Now about Ms Markle…
I digress. The last issue that I wanted to cover this lunchtime was the work of our regulator the Financial Conduct Authority, and, in particular its Wholesale Insurance Broker Market Study. I wanted to pick up on this if for no other reason than I suspect some of you here today may have been involved in the process during the phase when FCA was seeking the opinion of the market’s clients.
A few important points to make about this work. Firstly it is a study and nothing more. The FCA has powers to engage in this sort of fact finding mission; it felt that it had not informed itself as to how the market worked since intermediation came within its scope a little more than 10 years ago. It is very much not an investigation triggered by suspected wrong doing. Further, FCA is carrying this study out under the powers it has as the regulator of competition in UK financial markets; not in its role as our conduct regulator. This has meant that the majority of the team working on the study are not the regulators who we deal with day to day. They were not known to us; and, crucially, we were not known to them. So how and why the market operates as it does was not something they were familiar with. So part of our work with them has involved a sizeable education exercise.
The process thus far has been that FCA asked our members for a large amount of information about placements over the last five years. The result of this has been that the regulator has been furnished with in excess of a billion rows of data. Which will take some sifting through. Then, as I mentioned earlier, they have carried out a survey of the market’s customers both in UK and internationally. This has been an interesting exercise. Aon, Marsh and Willis appeared on the lists of clients FCA wanted to talk to for a number of our independent wholesale members. And there was also one glorious circular exercise. LIIBA is a member of the WFII – the World Federation of Insurance Intermediaries - along with our counterparts across the globe including your Council Of Insurance Agents & Brokers in Washington. So when in a meeting the FCA team were asking me a lot about why international business flows to London I suggested a conversation with WFII. So I put them in touch with Nic de Maesschalck who runs WFII. He sensibly told them that they didn’t really want to talk to him, they wanted to talk to some of his members and asked them to send a questionnaire he could circulate. One of the people he sent it to was CIAB. CIAB sensibly thought, we shouldn’t fill this out, we need to talk to our members who trade internationally. One of these firms was Marsh in New York. Marsh looked at the list of questions and thought “the person who really knows about this in our organisation is Roy White”. For those of you who don’t know him, Roy runs Marsh’s London market operation; and, in his spare time, is Chairman of LIIBA and thus my boss. So the request came almost full circle.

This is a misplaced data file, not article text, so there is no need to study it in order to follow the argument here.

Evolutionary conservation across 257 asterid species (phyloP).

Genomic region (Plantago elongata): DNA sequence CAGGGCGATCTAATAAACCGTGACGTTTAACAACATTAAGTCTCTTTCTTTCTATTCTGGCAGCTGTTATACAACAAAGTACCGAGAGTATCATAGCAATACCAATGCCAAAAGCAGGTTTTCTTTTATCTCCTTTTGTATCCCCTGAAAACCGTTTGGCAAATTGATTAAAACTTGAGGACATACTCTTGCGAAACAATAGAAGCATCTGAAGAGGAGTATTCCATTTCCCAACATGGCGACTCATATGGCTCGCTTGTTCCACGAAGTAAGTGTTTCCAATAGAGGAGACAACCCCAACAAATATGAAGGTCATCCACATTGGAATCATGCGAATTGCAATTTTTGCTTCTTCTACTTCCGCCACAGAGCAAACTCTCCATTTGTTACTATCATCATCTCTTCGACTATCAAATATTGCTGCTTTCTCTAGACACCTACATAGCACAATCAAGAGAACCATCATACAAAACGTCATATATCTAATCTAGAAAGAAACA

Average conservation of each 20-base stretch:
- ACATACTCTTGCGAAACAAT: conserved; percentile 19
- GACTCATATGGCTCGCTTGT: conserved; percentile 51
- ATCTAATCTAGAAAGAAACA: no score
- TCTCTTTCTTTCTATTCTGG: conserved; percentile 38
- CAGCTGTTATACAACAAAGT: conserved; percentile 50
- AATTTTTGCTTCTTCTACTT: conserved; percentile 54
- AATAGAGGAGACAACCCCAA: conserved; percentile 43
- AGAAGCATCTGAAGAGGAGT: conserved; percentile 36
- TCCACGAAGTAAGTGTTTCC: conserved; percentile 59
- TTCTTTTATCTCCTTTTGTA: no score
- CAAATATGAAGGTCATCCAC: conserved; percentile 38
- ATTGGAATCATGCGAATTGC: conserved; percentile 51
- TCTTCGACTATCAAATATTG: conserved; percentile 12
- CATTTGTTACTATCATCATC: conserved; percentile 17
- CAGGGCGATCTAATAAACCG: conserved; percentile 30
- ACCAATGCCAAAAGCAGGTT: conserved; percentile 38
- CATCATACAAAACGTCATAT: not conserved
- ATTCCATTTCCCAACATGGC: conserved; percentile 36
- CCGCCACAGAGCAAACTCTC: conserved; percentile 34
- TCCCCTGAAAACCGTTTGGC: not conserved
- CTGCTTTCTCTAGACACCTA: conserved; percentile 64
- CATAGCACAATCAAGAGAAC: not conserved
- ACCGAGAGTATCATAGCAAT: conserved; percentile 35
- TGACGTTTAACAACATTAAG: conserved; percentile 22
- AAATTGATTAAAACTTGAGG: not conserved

I tell this story mainly because it is funny. In reality our dealings with FCA over the study have been very productive. They have listened to us when we have raised objections around some of the timescales they have sought to pursue. And they have been open in discussion about some of the issues. So, whilst nobody really likes having their regulator stick their noses into their business in this way, we have no complaints about how the study has been conducted.
And now we await the outcome. An interim report is now scheduled for end January or early February next year. We have few clues what it might contain. But we comfort ourselves that it would be hard for anybody to conclude that a market that is in general providing its clients with broader than ever coverage on quality paper at what are still considered, despite recent mild adjustments, to be historically low prices can be inherently anti- competitive.
Ladies and gentlemen, I feel I have detained you long enough. Once again thank you for inviting me to address you here today. It has been a huge honour. I hope that I have managed to remind you a little of what we all share in the London market – a unique and brilliant vehicle for delivering what our clients need. I hope I have also persuaded you that we who are at the centre of the cluster are resting on no laurels and are firmly committed to the work needed to grow and enhance this beautiful machine. 330 years in and London continues to deliver. Long may that continue.